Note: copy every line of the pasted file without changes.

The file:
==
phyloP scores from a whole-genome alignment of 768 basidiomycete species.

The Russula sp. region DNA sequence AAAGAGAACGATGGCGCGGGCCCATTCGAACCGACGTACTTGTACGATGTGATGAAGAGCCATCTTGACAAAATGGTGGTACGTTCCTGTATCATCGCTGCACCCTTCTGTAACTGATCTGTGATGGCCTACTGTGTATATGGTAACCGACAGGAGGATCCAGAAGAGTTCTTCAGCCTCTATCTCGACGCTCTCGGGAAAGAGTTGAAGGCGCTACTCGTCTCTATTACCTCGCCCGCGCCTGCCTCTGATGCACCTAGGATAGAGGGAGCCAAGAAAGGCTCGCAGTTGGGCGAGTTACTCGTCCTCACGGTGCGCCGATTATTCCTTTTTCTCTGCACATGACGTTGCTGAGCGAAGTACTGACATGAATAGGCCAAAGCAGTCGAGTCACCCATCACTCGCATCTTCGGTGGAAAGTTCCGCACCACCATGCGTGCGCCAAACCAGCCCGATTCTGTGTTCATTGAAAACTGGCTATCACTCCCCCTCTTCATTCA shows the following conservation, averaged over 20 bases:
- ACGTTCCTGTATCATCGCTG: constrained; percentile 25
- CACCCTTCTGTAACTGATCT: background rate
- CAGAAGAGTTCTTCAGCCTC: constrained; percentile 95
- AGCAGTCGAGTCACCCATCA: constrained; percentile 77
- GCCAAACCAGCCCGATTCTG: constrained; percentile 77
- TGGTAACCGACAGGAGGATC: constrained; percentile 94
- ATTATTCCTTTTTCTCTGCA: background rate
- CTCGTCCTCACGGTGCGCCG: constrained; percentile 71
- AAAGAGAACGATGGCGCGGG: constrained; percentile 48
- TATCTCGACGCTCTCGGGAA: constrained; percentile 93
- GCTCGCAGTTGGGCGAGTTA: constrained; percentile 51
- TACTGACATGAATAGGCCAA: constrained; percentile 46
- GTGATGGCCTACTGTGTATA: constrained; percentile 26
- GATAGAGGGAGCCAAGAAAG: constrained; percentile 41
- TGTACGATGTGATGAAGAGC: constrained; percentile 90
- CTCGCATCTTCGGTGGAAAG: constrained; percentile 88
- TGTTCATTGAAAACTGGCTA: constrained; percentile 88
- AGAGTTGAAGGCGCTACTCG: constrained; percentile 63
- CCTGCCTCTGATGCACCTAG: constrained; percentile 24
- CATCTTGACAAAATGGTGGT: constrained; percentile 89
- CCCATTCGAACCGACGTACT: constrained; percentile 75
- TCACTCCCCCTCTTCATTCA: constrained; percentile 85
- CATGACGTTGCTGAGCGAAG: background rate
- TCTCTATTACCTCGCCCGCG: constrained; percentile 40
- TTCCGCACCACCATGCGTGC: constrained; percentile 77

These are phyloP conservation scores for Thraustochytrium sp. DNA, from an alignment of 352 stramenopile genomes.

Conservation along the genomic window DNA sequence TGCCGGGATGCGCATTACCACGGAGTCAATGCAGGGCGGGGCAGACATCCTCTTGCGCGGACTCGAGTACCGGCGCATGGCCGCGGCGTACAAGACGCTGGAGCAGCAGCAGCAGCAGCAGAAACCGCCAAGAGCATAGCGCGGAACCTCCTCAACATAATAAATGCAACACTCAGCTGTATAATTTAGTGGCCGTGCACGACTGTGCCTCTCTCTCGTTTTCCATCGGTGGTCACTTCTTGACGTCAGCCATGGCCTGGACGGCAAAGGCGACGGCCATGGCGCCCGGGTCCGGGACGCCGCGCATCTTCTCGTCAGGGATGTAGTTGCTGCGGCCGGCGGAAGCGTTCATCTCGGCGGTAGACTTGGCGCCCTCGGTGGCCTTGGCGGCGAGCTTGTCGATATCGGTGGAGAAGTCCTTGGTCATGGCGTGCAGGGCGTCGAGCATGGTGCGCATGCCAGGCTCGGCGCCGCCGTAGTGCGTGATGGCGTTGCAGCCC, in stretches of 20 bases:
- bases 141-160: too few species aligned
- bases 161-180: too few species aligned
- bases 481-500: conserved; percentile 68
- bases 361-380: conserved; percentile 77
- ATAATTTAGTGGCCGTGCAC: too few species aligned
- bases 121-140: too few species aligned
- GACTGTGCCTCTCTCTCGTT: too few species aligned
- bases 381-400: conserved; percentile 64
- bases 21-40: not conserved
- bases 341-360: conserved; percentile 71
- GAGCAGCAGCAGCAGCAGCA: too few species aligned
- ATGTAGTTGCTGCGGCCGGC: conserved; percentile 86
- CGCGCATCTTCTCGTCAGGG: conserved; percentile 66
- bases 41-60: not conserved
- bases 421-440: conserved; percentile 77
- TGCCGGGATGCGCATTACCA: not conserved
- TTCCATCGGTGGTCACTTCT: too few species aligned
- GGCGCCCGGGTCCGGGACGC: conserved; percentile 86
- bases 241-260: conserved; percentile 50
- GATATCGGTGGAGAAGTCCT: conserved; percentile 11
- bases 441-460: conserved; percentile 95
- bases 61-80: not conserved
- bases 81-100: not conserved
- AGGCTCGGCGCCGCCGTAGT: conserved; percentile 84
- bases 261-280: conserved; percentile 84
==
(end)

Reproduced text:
phyloP scores from a whole-genome alignment of 768 basidiomycete species.

The Russula sp. region DNA sequence AAAGAGAACGATGGCGCGGGCCCATTCGAACCGACGTACTTGTACGATGTGATGAAGAGCCATCTTGACAAAATGGTGGTACGTTCCTGTATCATCGCTGCACCCTTCTGTAACTGATCTGTGATGGCCTACTGTGTATATGGTAACCGACAGGAGGATCCAGAAGAGTTCTTCAGCCTCTATCTCGACGCTCTCGGGAAAGAGTTGAAGGCGCTACTCGTCTCTATTACCTCGCCCGCGCCTGCCTCTGATGCACCTAGGATAGAGGGAGCCAAGAAAGGCTCGCAGTTGGGCGAGTTACTCGTCCTCACGGTGCGCCGATTATTCCTTTTTCTCTGCACATGACGTTGCTGAGCGAAGTACTGACATGAATAGGCCAAAGCAGTCGAGTCACCCATCACTCGCATCTTCGGTGGAAAGTTCCGCACCACCATGCGTGCGCCAAACCAGCCCGATTCTGTGTTCATTGAAAACTGGCTATCACTCCCCCTCTTCATTCA shows the following conservation, averaged over 20 bases:
- ACGTTCCTGTATCATCGCTG: constrained; percentile 25
- CACCCTTCTGTAACTGATCT: background rate
- CAGAAGAGTTCTTCAGCCTC: constrained; percentile 95
- AGCAGTCGAGTCACCCATCA: constrained; percentile 77
- GCCAAACCAGCCCGATTCTG: constrained; percentile 77
- TGGTAACCGACAGGAGGATC: constrained; percentile 94
- ATTATTCCTTTTTCTCTGCA: background rate
- CTCGTCCTCACGGTGCGCCG: constrained; percentile 71
- AAAGAGAACGATGGCGCGGG: constrained; percentile 48
- TATCTCGACGCTCTCGGGAA: constrained; percentile 93
- GCTCGCAGTTGGGCGAGTTA: constrained; percentile 51
- TACTGACATGAATAGGCCAA: constrained; percentile 46
- GTGATGGCCTACTGTGTATA: constrained; percentile 26
- GATAGAGGGAGCCAAGAAAG: constrained; percentile 41
- TGTACGATGTGATGAAGAGC: constrained; percentile 90
- CTCGCATCTTCGGTGGAAAG: constrained; percentile 88
- TGTTCATTGAAAACTGGCTA: constrained; percentile 88
- AGAGTTGAAGGCGCTACTCG: constrained; percentile 63
- CCTGCCTCTGATGCACCTAG: constrained; percentile 24
- CATCTTGACAAAATGGTGGT: constrained; percentile 89
- CCCATTCGAACCGACGTACT: constrained; percentile 75
- TCACTCCCCCTCTTCATTCA: constrained; percentile 85
- CATGACGTTGCTGAGCGAAG: background rate
- TCTCTATTACCTCGCCCGCG: constrained; percentile 40
- TTCCGCACCACCATGCGTGC: constrained; percentile 77

These are phyloP conservation scores for Thraustochytrium sp. DNA, from an alignment of 352 stramenopile genomes.

Conservation along the genomic window DNA sequence TGCCGGGATGCGCATTACCACGGAGTCAATGCAGGGCGGGGCAGACATCCTCTTGCGCGGACTCGAGTACCGGCGCATGGCCGCGGCGTACAAGACGCTGGAGCAGCAGCAGCAGCAGCAGAAACCGCCAAGAGCATAGCGCGGAACCTCCTCAACATAATAAATGCAACACTCAGCTGTATAATTTAGTGGCCGTGCACGACTGTGCCTCTCTCTCGTTTTCCATCGGTGGTCACTTCTTGACGTCAGCCATGGCCTGGACGGCAAAGGCGACGGCCATGGCGCCCGGGTCCGGGACGCCGCGCATCTTCTCGTCAGGGATGTAGTTGCTGCGGCCGGCGGAAGCGTTCATCTCGGCGGTAGACTTGGCGCCCTCGGTGGCCTTGGCGGCGAGCTTGTCGATATCGGTGGAGAAGTCCTTGGTCATGGCGTGCAGGGCGTCGAGCATGGTGCGCATGCCAGGCTCGGCGCCGCCGTAGTGCGTGATGGCGTTGCAGCCC, in stretches of 20 bases:
- bases 141-160: too few species aligned
- bases 161-180: too few species aligned
- bases 481-500: conserved; percentile 68
- bases 361-380: conserved; percentile 77
- ATAATTTAGTGGCCGTGCAC: too few species aligned
- bases 121-140: too few species aligned
- GACTGTGCCTCTCTCTCGTT: too few species aligned
- bases 381-400: conserved; percentile 64
- bases 21-40: not conserved
- bases 341-360: conserved; percentile 71
- GAGCAGCAGCAGCAGCAGCA: too few species aligned
- ATGTAGTTGCTGCGGCCGGC: conserved; percentile 86
- CGCGCATCTTCTCGTCAGGG: conserved; percentile 66
- bases 41-60: not conserved
- bases 421-440: conserved; percentile 77
- TGCCGGGATGCGCATTACCA: not conserved
- TTCCATCGGTGGTCACTTCT: too few species aligned
- GGCGCCCGGGTCCGGGACGC: conserved; percentile 86
- bases 241-260: conserved; percentile 50
- GATATCGGTGGAGAAGTCCT: conserved; percentile 11
- bases 441-460: conserved; percentile 95
- bases 61-80: not conserved
- bases 81-100: not conserved
- AGGCTCGGCGCCGCCGTAGT: conserved; percentile 84
- bases 261-280: conserved; percentile 84